I've written a lot lately with regards to how nutrition can help fuel our workouts, how a good understanding of nutrition can help with weight gain or loss, and now looking at quality ingredients to help keep us fuller for longer to avoid the snacks that we quickly grab but are so often high in sugar, salts or fats. Introducing the Glycemic Index...
The Glycemic Index (GI) is a ranking of foods rich in carbohydrates, based on how quickly they raise our blood sugar levels. It is widely used for people with Type 1 and 2 diabetes (and suggested by doctors for some people that may have high cholesterol levels, or for long term weight management). Foods are ranked from 1-100; the lower the ranking, the slower your blood sugar levels will rise as energy is slowly released. Foods with a ranking of 55 or less are more slowly digested and absorbed, a ranking of between 56-69 is considered a medium GI food, whilst anything above 70 is considered a high GI food and will cause a quicker spike in blood sugars. For those with diabetes, the glycemic index helps them to understand and control blood glucose levels.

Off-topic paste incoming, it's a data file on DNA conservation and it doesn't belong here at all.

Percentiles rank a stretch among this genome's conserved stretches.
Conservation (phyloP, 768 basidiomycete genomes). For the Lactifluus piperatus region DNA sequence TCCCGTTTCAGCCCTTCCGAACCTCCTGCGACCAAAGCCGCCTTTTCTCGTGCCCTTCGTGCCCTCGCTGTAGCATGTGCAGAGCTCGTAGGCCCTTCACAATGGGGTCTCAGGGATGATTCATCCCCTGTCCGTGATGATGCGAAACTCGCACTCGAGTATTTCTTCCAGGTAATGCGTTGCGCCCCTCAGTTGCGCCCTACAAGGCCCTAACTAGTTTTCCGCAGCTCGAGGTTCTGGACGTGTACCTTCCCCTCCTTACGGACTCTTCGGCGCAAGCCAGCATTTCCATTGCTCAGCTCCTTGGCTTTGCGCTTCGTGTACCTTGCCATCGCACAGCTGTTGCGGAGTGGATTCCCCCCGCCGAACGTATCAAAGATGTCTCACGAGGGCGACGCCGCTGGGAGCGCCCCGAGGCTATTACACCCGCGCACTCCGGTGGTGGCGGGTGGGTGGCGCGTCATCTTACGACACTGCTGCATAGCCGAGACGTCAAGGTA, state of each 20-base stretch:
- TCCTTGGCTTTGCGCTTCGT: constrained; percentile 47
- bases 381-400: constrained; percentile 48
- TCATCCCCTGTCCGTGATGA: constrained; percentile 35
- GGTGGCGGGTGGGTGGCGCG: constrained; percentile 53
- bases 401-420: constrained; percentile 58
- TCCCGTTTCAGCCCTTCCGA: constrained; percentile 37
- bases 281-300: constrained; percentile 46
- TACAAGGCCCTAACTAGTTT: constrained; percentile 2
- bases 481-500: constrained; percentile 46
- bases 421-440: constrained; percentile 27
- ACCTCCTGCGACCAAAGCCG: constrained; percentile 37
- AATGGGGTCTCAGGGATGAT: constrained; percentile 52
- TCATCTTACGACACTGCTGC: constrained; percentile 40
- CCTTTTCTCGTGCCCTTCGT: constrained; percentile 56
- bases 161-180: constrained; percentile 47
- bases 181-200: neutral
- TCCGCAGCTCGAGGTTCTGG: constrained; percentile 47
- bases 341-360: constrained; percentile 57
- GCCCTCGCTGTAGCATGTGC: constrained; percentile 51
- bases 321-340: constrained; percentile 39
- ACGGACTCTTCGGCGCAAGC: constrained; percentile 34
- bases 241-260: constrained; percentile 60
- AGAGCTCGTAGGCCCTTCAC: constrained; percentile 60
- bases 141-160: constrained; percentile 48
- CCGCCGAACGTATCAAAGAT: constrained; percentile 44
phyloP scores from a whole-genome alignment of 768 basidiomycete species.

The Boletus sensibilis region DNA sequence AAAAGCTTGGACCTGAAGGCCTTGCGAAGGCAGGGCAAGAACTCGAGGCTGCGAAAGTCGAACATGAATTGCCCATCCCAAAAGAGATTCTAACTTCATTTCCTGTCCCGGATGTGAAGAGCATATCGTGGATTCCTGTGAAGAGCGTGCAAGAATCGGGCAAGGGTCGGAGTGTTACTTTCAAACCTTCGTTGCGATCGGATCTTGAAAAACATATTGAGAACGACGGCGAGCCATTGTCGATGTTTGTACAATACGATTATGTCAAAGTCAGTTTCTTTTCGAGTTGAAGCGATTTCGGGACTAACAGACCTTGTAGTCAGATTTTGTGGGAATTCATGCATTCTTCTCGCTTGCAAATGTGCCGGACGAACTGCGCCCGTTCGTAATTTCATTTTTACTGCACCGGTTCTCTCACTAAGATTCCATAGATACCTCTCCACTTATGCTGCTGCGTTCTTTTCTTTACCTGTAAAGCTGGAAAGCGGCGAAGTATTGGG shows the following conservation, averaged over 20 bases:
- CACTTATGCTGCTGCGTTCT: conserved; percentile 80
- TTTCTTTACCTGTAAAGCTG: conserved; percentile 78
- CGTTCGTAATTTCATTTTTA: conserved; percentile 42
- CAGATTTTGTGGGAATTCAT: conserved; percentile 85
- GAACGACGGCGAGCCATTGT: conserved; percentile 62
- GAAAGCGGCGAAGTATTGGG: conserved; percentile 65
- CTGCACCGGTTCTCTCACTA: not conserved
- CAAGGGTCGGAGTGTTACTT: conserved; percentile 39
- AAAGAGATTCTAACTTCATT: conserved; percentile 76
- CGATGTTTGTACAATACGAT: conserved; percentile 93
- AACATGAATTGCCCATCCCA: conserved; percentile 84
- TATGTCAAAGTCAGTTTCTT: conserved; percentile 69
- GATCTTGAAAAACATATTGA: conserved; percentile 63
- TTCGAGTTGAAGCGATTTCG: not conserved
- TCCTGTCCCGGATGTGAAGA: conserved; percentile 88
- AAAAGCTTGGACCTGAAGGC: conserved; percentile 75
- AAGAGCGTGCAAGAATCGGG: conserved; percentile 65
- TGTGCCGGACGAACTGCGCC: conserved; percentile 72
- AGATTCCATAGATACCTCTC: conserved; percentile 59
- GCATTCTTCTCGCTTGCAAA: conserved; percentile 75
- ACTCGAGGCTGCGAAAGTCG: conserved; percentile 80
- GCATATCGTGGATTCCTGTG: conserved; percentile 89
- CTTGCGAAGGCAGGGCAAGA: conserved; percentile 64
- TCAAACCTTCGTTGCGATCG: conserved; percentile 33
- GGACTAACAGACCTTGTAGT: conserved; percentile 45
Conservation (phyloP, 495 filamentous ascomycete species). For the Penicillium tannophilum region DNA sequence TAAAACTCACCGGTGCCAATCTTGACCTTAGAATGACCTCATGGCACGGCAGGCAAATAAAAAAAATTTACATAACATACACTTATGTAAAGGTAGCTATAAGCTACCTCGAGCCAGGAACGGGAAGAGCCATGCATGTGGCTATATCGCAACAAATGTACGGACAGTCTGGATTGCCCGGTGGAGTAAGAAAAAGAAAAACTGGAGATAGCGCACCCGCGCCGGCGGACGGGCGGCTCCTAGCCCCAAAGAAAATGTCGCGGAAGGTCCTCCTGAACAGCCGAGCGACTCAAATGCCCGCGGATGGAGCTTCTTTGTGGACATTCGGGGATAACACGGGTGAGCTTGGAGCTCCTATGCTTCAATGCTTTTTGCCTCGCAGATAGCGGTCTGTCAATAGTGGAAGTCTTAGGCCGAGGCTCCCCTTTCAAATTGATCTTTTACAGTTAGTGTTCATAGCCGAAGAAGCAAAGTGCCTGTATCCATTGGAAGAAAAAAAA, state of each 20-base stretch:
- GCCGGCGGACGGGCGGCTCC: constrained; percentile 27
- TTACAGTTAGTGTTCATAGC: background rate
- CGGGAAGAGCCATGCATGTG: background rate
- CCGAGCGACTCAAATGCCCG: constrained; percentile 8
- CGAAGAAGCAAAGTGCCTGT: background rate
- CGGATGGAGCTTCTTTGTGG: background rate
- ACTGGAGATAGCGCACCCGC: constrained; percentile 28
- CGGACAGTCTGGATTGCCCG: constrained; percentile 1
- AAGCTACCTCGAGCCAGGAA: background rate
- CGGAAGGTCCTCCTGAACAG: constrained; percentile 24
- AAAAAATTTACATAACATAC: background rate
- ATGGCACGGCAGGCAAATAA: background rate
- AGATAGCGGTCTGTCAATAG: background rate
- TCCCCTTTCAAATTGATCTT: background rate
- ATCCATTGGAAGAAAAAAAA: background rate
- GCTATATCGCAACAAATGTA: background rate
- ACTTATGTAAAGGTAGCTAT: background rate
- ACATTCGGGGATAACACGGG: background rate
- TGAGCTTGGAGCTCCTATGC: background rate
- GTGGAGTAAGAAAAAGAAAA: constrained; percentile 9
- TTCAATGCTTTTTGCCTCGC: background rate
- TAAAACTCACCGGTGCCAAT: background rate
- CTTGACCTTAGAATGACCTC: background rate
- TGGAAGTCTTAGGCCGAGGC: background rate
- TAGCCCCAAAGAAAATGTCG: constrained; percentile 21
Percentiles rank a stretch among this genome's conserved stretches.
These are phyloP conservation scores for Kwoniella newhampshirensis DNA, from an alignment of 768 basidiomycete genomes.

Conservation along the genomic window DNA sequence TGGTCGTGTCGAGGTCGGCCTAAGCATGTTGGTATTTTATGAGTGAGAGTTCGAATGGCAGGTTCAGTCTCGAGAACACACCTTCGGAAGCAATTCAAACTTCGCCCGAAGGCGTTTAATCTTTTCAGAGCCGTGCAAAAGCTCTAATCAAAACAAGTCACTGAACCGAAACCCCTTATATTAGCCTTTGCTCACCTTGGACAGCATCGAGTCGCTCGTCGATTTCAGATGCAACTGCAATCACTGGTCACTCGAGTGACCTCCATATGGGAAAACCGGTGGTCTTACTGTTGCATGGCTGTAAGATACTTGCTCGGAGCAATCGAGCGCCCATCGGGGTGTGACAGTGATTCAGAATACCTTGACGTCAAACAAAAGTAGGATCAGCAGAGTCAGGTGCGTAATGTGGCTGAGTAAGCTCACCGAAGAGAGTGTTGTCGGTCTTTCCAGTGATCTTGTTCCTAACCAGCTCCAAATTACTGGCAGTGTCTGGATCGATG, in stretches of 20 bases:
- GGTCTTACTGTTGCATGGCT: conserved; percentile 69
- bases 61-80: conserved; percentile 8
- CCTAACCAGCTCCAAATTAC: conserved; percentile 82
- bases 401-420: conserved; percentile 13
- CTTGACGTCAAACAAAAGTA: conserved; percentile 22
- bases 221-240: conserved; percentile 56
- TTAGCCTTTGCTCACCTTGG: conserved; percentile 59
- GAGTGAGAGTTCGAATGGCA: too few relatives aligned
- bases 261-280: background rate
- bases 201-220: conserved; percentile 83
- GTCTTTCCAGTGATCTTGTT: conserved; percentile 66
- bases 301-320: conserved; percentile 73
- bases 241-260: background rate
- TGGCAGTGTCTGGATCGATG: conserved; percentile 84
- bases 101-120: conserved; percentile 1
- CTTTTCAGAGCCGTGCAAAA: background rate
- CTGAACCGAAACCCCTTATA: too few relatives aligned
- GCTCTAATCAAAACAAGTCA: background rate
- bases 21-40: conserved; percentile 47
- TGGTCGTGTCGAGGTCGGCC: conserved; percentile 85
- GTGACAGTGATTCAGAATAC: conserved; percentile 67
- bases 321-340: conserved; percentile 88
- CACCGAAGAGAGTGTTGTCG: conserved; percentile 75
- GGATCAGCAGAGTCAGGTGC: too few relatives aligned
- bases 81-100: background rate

Carbohydrates are required by the body for energy - for both normal bodily functions as well as exercise sessions. You might have heard the term "carb-loading" for runners who load up on carbs prior to a long distance race to provide themselves with lots of slow-release energy throughout their run. This is the same sort of concept.
Foods such as rolled porridge oats, some fruits, green vegetables, milk, chickpeas, carrots, wholemeal bread etc have a low GI ranking - they'll keep producing energy for you at a slower rate and keep you fuller for longer. In comparison, foods such as soft drinks, white bread, white rice, watermelon, potatoes etc are considered high GI foods, and will cause a very quick spike in your blood sugars but you'll soon feel hungry again.